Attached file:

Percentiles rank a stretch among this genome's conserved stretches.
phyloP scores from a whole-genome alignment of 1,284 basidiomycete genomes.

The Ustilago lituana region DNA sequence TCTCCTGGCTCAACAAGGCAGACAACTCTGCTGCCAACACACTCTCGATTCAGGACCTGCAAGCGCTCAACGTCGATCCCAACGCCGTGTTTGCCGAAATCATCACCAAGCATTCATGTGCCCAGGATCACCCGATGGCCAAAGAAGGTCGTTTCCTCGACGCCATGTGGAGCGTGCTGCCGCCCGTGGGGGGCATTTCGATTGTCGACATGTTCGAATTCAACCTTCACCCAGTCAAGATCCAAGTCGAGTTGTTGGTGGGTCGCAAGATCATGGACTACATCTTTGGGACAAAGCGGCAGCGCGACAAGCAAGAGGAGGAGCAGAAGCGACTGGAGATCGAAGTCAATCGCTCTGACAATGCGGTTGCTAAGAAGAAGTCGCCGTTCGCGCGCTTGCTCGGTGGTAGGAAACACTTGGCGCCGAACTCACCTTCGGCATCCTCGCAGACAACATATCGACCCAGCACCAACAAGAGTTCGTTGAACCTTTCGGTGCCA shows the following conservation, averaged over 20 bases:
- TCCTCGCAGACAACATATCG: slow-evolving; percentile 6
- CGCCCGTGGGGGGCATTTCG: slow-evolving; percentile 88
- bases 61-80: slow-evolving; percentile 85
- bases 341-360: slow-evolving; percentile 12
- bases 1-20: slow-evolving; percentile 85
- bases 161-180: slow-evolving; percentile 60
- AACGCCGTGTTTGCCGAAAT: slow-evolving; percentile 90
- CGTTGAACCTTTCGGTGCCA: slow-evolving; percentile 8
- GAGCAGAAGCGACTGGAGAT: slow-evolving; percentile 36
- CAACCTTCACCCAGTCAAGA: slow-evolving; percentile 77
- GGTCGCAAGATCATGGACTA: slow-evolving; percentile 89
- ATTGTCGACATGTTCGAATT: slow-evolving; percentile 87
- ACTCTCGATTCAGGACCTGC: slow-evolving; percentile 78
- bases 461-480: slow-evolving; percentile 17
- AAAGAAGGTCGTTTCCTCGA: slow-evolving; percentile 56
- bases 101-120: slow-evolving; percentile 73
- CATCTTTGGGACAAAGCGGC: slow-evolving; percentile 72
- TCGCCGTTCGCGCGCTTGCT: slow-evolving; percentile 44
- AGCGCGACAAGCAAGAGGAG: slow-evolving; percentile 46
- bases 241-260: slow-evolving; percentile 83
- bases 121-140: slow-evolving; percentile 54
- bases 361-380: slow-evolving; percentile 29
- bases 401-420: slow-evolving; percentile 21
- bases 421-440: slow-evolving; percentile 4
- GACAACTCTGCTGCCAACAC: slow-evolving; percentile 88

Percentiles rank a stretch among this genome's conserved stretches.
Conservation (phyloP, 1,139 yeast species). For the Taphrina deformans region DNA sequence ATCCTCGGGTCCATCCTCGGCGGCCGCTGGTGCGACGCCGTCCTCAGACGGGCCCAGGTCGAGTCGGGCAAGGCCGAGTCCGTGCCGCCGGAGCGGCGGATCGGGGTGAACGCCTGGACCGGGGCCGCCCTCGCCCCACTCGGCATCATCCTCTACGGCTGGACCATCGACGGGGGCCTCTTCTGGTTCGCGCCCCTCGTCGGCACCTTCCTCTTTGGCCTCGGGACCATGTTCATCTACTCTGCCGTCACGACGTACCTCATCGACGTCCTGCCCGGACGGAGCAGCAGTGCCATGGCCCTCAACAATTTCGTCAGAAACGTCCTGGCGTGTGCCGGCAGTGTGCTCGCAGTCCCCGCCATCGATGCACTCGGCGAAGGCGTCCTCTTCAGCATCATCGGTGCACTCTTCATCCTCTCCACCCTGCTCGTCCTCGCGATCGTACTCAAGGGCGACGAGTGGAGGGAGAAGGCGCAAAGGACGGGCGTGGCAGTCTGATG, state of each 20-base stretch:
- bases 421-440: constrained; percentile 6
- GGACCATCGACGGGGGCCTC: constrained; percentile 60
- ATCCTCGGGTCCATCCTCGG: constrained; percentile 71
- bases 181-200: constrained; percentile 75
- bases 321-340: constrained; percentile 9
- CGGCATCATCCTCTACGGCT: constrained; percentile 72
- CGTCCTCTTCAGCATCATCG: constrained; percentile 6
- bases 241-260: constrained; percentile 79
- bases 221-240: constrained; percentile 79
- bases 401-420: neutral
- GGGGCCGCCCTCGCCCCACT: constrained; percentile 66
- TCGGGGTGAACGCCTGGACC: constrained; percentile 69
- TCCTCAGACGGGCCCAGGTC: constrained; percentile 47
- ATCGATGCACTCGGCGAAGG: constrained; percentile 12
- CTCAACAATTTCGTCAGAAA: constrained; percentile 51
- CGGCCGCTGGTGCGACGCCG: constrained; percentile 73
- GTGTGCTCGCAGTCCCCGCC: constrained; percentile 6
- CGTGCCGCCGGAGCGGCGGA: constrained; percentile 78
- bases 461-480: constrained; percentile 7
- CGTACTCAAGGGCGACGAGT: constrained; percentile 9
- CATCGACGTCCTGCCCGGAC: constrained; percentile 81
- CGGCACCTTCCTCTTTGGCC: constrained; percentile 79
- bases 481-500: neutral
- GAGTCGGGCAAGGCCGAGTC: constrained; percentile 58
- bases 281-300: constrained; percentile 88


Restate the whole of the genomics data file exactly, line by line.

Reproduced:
Percentiles rank a stretch among this genome's conserved stretches.
phyloP scores from a whole-genome alignment of 1,284 basidiomycete genomes.

The Ustilago lituana region DNA sequence TCTCCTGGCTCAACAAGGCAGACAACTCTGCTGCCAACACACTCTCGATTCAGGACCTGCAAGCGCTCAACGTCGATCCCAACGCCGTGTTTGCCGAAATCATCACCAAGCATTCATGTGCCCAGGATCACCCGATGGCCAAAGAAGGTCGTTTCCTCGACGCCATGTGGAGCGTGCTGCCGCCCGTGGGGGGCATTTCGATTGTCGACATGTTCGAATTCAACCTTCACCCAGTCAAGATCCAAGTCGAGTTGTTGGTGGGTCGCAAGATCATGGACTACATCTTTGGGACAAAGCGGCAGCGCGACAAGCAAGAGGAGGAGCAGAAGCGACTGGAGATCGAAGTCAATCGCTCTGACAATGCGGTTGCTAAGAAGAAGTCGCCGTTCGCGCGCTTGCTCGGTGGTAGGAAACACTTGGCGCCGAACTCACCTTCGGCATCCTCGCAGACAACATATCGACCCAGCACCAACAAGAGTTCGTTGAACCTTTCGGTGCCA shows the following conservation, averaged over 20 bases:
- TCCTCGCAGACAACATATCG: slow-evolving; percentile 6
- CGCCCGTGGGGGGCATTTCG: slow-evolving; percentile 88
- bases 61-80: slow-evolving; percentile 85
- bases 341-360: slow-evolving; percentile 12
- bases 1-20: slow-evolving; percentile 85
- bases 161-180: slow-evolving; percentile 60
- AACGCCGTGTTTGCCGAAAT: slow-evolving; percentile 90
- CGTTGAACCTTTCGGTGCCA: slow-evolving; percentile 8
- GAGCAGAAGCGACTGGAGAT: slow-evolving; percentile 36
- CAACCTTCACCCAGTCAAGA: slow-evolving; percentile 77
- GGTCGCAAGATCATGGACTA: slow-evolving; percentile 89
- ATTGTCGACATGTTCGAATT: slow-evolving; percentile 87
- ACTCTCGATTCAGGACCTGC: slow-evolving; percentile 78
- bases 461-480: slow-evolving; percentile 17
- AAAGAAGGTCGTTTCCTCGA: slow-evolving; percentile 56
- bases 101-120: slow-evolving; percentile 73
- CATCTTTGGGACAAAGCGGC: slow-evolving; percentile 72
- TCGCCGTTCGCGCGCTTGCT: slow-evolving; percentile 44
- AGCGCGACAAGCAAGAGGAG: slow-evolving; percentile 46
- bases 241-260: slow-evolving; percentile 83
- bases 121-140: slow-evolving; percentile 54
- bases 361-380: slow-evolving; percentile 29
- bases 401-420: slow-evolving; percentile 21
- bases 421-440: slow-evolving; percentile 4
- GACAACTCTGCTGCCAACAC: slow-evolving; percentile 88

Percentiles rank a stretch among this genome's conserved stretches.
Conservation (phyloP, 1,139 yeast species). For the Taphrina deformans region DNA sequence ATCCTCGGGTCCATCCTCGGCGGCCGCTGGTGCGACGCCGTCCTCAGACGGGCCCAGGTCGAGTCGGGCAAGGCCGAGTCCGTGCCGCCGGAGCGGCGGATCGGGGTGAACGCCTGGACCGGGGCCGCCCTCGCCCCACTCGGCATCATCCTCTACGGCTGGACCATCGACGGGGGCCTCTTCTGGTTCGCGCCCCTCGTCGGCACCTTCCTCTTTGGCCTCGGGACCATGTTCATCTACTCTGCCGTCACGACGTACCTCATCGACGTCCTGCCCGGACGGAGCAGCAGTGCCATGGCCCTCAACAATTTCGTCAGAAACGTCCTGGCGTGTGCCGGCAGTGTGCTCGCAGTCCCCGCCATCGATGCACTCGGCGAAGGCGTCCTCTTCAGCATCATCGGTGCACTCTTCATCCTCTCCACCCTGCTCGTCCTCGCGATCGTACTCAAGGGCGACGAGTGGAGGGAGAAGGCGCAAAGGACGGGCGTGGCAGTCTGATG, state of each 20-base stretch:
- bases 421-440: constrained; percentile 6
- GGACCATCGACGGGGGCCTC: constrained; percentile 60
- ATCCTCGGGTCCATCCTCGG: constrained; percentile 71
- bases 181-200: constrained; percentile 75
- bases 321-340: constrained; percentile 9
- CGGCATCATCCTCTACGGCT: constrained; percentile 72
- CGTCCTCTTCAGCATCATCG: constrained; percentile 6
- bases 241-260: constrained; percentile 79
- bases 221-240: constrained; percentile 79
- bases 401-420: neutral
- GGGGCCGCCCTCGCCCCACT: constrained; percentile 66
- TCGGGGTGAACGCCTGGACC: constrained; percentile 69
- TCCTCAGACGGGCCCAGGTC: constrained; percentile 47
- ATCGATGCACTCGGCGAAGG: constrained; percentile 12
- CTCAACAATTTCGTCAGAAA: constrained; percentile 51
- CGGCCGCTGGTGCGACGCCG: constrained; percentile 73
- GTGTGCTCGCAGTCCCCGCC: constrained; percentile 6
- CGTGCCGCCGGAGCGGCGGA: constrained; percentile 78
- bases 461-480: constrained; percentile 7
- CGTACTCAAGGGCGACGAGT: constrained; percentile 9
- CATCGACGTCCTGCCCGGAC: constrained; percentile 81
- CGGCACCTTCCTCTTTGGCC: constrained; percentile 79
- bases 481-500: neutral
- GAGTCGGGCAAGGCCGAGTC: constrained; percentile 58
- bases 281-300: constrained; percentile 88